The authors would like to thank the Bipartisan Policy Center’s National Security Preparedness Group(NSPG) co-chairs Lee Hamilton and Tom Kean and its director, Michael Allen, for the opportunity to writethis report; Katherine Tiedemann, a research fellow at the New America Foundation’s CounterterrorismStrategy Initiative, for her work on this report; NSPG member Stephen Flynn for his input on theconclusion; Gene Thorp for the detailed map and Keith Sinzinger for his review; Andrew Lebovich, LauraHohnsbeen, Nicole Salter, and Sophie Schmidt from the New America Foundation, and Professor WilliamBanks, Alyssa Procopio, Jason Cherish, Joseph Robertson, Matthew Michaelis, Richard Lim, Laura Adams,and Drew Dickinson from the Maxwell School at Syracuse University for their research on recent anti- American terrorism.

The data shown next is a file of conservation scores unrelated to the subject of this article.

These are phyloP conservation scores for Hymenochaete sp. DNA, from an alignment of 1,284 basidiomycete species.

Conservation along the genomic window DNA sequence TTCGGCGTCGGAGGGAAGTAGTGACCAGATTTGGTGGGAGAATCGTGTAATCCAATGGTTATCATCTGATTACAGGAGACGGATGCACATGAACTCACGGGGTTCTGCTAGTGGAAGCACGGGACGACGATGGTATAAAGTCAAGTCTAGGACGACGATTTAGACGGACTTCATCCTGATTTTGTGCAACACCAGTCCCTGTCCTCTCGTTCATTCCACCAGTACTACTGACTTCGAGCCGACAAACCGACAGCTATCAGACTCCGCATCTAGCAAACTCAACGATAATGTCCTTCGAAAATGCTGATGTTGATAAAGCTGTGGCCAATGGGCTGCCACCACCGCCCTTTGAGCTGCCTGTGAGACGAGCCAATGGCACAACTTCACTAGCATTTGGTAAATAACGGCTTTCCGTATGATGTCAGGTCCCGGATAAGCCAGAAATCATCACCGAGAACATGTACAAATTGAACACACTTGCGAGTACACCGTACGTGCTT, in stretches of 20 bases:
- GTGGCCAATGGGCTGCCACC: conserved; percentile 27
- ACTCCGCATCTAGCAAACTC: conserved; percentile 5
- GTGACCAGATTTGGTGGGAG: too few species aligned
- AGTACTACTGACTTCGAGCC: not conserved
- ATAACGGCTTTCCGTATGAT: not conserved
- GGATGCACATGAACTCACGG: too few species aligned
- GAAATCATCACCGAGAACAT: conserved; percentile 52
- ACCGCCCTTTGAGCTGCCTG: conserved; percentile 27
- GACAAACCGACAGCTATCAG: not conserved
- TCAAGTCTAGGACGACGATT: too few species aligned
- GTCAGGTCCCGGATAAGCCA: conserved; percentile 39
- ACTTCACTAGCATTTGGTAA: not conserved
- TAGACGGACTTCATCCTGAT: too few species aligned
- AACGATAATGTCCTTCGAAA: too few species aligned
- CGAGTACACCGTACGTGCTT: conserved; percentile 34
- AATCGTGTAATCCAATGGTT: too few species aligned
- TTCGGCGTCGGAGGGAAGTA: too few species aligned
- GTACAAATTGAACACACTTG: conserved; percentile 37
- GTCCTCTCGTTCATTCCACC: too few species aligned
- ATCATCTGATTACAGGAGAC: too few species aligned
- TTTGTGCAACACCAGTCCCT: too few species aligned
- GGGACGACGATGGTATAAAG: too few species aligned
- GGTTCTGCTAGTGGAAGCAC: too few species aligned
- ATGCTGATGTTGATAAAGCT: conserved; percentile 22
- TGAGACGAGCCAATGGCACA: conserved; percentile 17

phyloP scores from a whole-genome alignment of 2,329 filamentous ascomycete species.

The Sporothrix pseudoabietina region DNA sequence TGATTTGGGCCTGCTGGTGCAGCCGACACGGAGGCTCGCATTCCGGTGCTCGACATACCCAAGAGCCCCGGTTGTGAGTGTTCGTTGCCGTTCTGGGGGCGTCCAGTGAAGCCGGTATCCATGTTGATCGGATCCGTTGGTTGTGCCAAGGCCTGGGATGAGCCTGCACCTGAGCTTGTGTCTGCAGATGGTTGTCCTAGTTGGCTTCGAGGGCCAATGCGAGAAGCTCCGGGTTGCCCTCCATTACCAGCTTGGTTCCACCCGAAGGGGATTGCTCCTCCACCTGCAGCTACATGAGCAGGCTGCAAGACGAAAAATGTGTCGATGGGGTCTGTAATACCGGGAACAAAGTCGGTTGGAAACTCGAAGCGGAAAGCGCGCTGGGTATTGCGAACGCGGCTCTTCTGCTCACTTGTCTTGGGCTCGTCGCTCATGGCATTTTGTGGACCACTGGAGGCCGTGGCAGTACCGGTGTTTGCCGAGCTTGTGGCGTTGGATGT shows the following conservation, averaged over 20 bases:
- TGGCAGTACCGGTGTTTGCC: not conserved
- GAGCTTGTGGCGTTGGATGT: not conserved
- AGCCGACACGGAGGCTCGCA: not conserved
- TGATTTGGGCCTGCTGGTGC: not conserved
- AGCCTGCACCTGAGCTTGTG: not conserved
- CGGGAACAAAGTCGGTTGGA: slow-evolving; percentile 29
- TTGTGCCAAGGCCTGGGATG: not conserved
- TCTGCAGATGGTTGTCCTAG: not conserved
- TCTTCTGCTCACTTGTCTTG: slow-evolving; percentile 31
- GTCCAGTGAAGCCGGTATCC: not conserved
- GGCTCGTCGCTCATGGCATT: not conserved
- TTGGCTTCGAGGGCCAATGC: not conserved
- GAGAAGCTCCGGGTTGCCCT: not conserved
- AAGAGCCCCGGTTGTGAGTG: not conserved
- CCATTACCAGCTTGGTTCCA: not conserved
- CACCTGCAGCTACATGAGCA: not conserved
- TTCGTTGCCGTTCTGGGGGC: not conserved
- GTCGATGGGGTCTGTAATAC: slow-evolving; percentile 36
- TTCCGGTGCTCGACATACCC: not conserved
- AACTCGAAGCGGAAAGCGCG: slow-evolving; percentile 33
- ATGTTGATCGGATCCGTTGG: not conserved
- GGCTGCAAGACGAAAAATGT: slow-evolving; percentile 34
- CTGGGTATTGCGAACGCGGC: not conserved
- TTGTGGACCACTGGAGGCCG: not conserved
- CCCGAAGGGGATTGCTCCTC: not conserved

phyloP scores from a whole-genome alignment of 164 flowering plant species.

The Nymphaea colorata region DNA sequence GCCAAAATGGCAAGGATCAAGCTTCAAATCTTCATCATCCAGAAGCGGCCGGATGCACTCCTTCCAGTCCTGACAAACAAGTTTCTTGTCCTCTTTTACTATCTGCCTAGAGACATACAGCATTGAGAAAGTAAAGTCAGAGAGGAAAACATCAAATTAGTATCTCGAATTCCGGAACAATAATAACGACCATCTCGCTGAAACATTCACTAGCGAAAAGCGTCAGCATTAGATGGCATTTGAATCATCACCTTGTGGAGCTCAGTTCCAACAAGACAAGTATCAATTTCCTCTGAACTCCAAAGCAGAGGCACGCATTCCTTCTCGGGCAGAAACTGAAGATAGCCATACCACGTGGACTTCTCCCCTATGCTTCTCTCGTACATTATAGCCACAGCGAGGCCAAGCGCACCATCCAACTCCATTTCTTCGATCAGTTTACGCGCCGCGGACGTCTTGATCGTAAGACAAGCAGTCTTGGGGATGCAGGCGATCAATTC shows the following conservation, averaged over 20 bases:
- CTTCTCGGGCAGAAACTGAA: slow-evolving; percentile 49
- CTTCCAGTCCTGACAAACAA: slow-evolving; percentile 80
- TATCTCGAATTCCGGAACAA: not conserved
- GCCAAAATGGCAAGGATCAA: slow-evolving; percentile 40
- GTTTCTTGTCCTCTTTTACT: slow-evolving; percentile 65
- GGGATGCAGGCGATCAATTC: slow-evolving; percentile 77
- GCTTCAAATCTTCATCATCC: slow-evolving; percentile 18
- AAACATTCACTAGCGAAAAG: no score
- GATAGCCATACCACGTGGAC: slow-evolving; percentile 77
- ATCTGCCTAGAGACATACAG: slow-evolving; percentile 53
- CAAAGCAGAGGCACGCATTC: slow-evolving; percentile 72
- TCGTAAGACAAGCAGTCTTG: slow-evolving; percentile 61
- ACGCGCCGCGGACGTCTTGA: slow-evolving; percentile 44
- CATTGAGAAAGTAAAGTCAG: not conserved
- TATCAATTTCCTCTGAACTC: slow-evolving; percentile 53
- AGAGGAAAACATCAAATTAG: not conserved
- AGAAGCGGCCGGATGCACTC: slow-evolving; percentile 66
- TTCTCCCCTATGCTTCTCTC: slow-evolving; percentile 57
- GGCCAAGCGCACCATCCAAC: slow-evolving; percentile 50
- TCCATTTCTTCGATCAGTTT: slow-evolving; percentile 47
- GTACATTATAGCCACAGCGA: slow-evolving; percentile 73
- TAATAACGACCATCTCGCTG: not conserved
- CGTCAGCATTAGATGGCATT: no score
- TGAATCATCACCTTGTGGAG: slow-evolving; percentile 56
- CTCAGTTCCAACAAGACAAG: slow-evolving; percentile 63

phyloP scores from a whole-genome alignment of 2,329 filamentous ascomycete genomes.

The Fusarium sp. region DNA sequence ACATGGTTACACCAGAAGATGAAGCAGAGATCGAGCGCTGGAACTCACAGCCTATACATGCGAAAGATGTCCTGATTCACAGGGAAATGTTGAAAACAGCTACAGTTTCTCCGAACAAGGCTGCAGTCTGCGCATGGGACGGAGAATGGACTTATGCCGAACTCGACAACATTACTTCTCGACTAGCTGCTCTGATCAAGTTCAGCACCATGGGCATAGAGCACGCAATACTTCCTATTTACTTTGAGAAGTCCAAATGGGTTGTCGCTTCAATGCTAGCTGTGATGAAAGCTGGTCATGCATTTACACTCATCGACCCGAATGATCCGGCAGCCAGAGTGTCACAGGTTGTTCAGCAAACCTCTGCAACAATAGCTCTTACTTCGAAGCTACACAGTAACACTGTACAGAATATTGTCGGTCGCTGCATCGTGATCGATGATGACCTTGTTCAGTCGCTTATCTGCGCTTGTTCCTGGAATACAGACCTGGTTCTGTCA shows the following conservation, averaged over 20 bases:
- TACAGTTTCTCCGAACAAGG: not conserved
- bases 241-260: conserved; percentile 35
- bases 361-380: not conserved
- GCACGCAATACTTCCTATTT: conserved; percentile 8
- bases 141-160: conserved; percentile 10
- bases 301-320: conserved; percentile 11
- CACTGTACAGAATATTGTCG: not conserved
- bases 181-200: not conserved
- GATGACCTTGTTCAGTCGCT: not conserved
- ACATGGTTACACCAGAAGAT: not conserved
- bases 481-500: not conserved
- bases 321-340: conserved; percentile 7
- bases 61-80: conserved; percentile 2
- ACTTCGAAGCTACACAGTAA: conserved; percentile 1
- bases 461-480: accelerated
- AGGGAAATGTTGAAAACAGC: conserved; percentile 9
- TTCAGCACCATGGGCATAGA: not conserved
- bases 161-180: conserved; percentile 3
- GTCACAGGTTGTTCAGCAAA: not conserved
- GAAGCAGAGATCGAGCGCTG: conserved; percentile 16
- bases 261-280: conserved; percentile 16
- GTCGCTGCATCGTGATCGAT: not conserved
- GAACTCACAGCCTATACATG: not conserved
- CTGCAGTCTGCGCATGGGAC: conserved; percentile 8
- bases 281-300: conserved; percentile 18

Al-Qaeda and allied groups continue to pose a threat to the United States. Although it isless severe than the catastrophic proportions of a 9/11-like attack, the threat today ismore complex and more diverse than at any time over the past nine years. Al-Qaeda orits allies continue to have the capacity to kill dozens, or even hundreds, of Americans ina single attack. A key shift in the past couple of years is the increasingly prominent rolein planning and operations that U.S. citizens and residents have played in the leadershipof al-Qaeda and aligned groups, and the higher numbers of Americans attachingthemselves to these groups. Another development is the increasing diversification of the types of U.S.-based jihadist militants, and the groups with which those militantshave affiliated. Indeed, these jihadists do not fit any particular ethnic, economic,educational, or social profile.Al-Qaeda’s ideological influence on other jihadist groups is on the rise in South Asia andhas continued to extend into countries like Yemen and Somalia; al-Qaeda’s top leadersare still at large, and American overreactions to even unsuccessful terrorist attacksarguably have played, however inadvertently, into the hands of the jihadists. Workingagainst al-Qaeda and allied groups are the ramped-up campaign of drone attacks inPakistan, increasingly negative Pakistani attitudes and actions against the militantsbased on their territory, which are mirrored by increasingly hostile attitudes toward al-Qaeda and allied groups in the Muslim world in general, and the fact that erstwhilemilitant allies have now also turned against al-Qaeda.This report is based on interviews with a wide range of senior U.S. counterterrorismofficials at both the federal and local levels, and embracing the policy, intelligence, andlaw enforcement communities, supplemented by the authors’ own research.